• You will also be responsible for collating and reporting on all performance monitoring data to ensure optimal player loading for conditioning and recovery.
  • To be successful in this role, you will need to be appropriately qualified by training and/or experience, including a proven ability in research, data analysis and reporting including an outstanding level of understanding of performance monitoring and analysis tools ideally in a rugby environment.
  • You will also need to demonstrate extensive experience in the use of GPS Technology both hardware and software…

This kind of role is now becoming more and more frequent. It will be good to learn how the post holder adapts to this role and provides relevant, actionable insights that are domain specific whilst being mindful that in addition to structured data there are increasing opportunities for the analysis of unstructured data.

Photo Credits

Tree (Keith Lyons, CC BY 4.0)

Crusaders v Cheetahs (Geof Wilson, CC BY-NC-ND 2.0)

#cssia17 Connecting and Sharing

I have been following up on some leads shared by Mara Averick. Two recent suggestions caught my attention as I try to improve the ways I share and connect.

The first was a post by Joris Muller about reproducible computational research for R users. In it he explores ideas shared in a 2013 paper written by Geir Sandve and colleagues. In that paper, Geir proposes ten rules for reproducible computational research. These are very pertinent to those seeking to share and explore performance in sport using analytics insights.

The ten rules are:

  1. Keep track of how every result was produced.
  2. Avoid manual data manipulation steps
  3. Archive the exact versions of all external programs used
  4. Version control all custom scripts
  5. Record all intermediate results in standardised formats when possible
  6. For analyses that include randomness note underlying random seeds
  7. Always store raw data behind plots
  8. Generate hierarchical nalysis output allowing layers of increasing detail to be inspected
  9. Connect textual statements to underlying results
  10. Provide public access to scripts, runs and results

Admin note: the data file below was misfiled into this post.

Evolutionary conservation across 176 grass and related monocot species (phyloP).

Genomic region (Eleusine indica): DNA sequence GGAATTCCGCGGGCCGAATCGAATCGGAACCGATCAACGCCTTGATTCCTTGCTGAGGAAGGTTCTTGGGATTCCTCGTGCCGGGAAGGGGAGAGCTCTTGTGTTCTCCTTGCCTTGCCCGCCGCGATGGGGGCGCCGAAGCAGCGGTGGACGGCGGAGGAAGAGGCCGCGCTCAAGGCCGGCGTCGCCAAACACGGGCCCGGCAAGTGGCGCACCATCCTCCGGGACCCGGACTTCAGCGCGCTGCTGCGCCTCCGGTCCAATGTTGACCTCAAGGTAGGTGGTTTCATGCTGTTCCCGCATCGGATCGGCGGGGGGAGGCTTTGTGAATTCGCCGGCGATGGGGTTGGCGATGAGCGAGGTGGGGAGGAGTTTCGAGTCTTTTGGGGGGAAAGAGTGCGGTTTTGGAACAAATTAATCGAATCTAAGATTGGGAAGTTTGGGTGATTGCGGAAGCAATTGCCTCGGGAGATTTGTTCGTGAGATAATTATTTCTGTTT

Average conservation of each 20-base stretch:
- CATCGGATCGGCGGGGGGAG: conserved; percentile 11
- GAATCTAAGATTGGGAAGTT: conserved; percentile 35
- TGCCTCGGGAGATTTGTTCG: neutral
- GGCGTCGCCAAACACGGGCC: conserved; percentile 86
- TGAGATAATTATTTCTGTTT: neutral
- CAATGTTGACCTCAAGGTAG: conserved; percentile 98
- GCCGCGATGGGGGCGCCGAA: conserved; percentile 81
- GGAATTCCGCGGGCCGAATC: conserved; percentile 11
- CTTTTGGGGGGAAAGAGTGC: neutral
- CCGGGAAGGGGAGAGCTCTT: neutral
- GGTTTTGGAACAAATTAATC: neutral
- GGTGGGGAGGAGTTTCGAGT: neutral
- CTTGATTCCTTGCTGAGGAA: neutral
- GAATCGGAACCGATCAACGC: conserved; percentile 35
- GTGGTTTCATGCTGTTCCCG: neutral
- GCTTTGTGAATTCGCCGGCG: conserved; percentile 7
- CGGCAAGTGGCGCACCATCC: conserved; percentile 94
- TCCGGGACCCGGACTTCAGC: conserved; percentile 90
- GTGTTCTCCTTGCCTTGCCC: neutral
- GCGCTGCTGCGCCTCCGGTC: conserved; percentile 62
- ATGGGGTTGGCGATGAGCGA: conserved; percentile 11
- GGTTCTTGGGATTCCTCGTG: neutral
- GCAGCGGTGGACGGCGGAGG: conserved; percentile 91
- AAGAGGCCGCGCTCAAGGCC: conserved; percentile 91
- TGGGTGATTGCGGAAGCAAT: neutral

Joris concludes his post:

All the 10 rules proposed in the Sandve paper are reachable for a R user. Just by using R itself, the rmarkdown workflow and some organisational rules cover most of these rules. My basic reproductible workflow meet almost all the criterias with the notable exceptions of the software archive (but it’s work in progress with packrat) and the lack of public access (but I can’t share everything).

For an introduction to Joris’s workflow, you might find this post of interest.

The second lead from Mara focussed on reproducible behaviour too.  Jenny Bryan shared her ideas back in 2015 about Naming Things. This is one of the many resources Jenny has shared. I have found her GitHub repositories immensely helpful. In her 2015 paper, Jenny notes three principles for file names: machine readable, human readable and ‘plays well with default ordering’.

The two leads sent me off thinking about how I might improve my practice. I am fascinated by Joris’s transparency with his workflow and I see this approach as essential for sport analytics as we start to extend cumulative rather than ‘ab initio‘ research. I admire Jenny’s work immensely. I have tried to use some robust file naming conventions for the past fifteen years as I have sought to use cloud based storage for all my resources. I realise I am a long way from meeting Jenny’s three principles at the moment but this will be a work in progress.

Mara Averick’s Twitter recommendations are becoming a very important way for me to connect with a community of practice. These two leads discussed here are a way for me to make this process explicit … and to initiate a conversation about reproducible behaviours in sport analytics research and practice.

Photo Credits

Tree on campus (Keith Lyons, CC BY 4.0)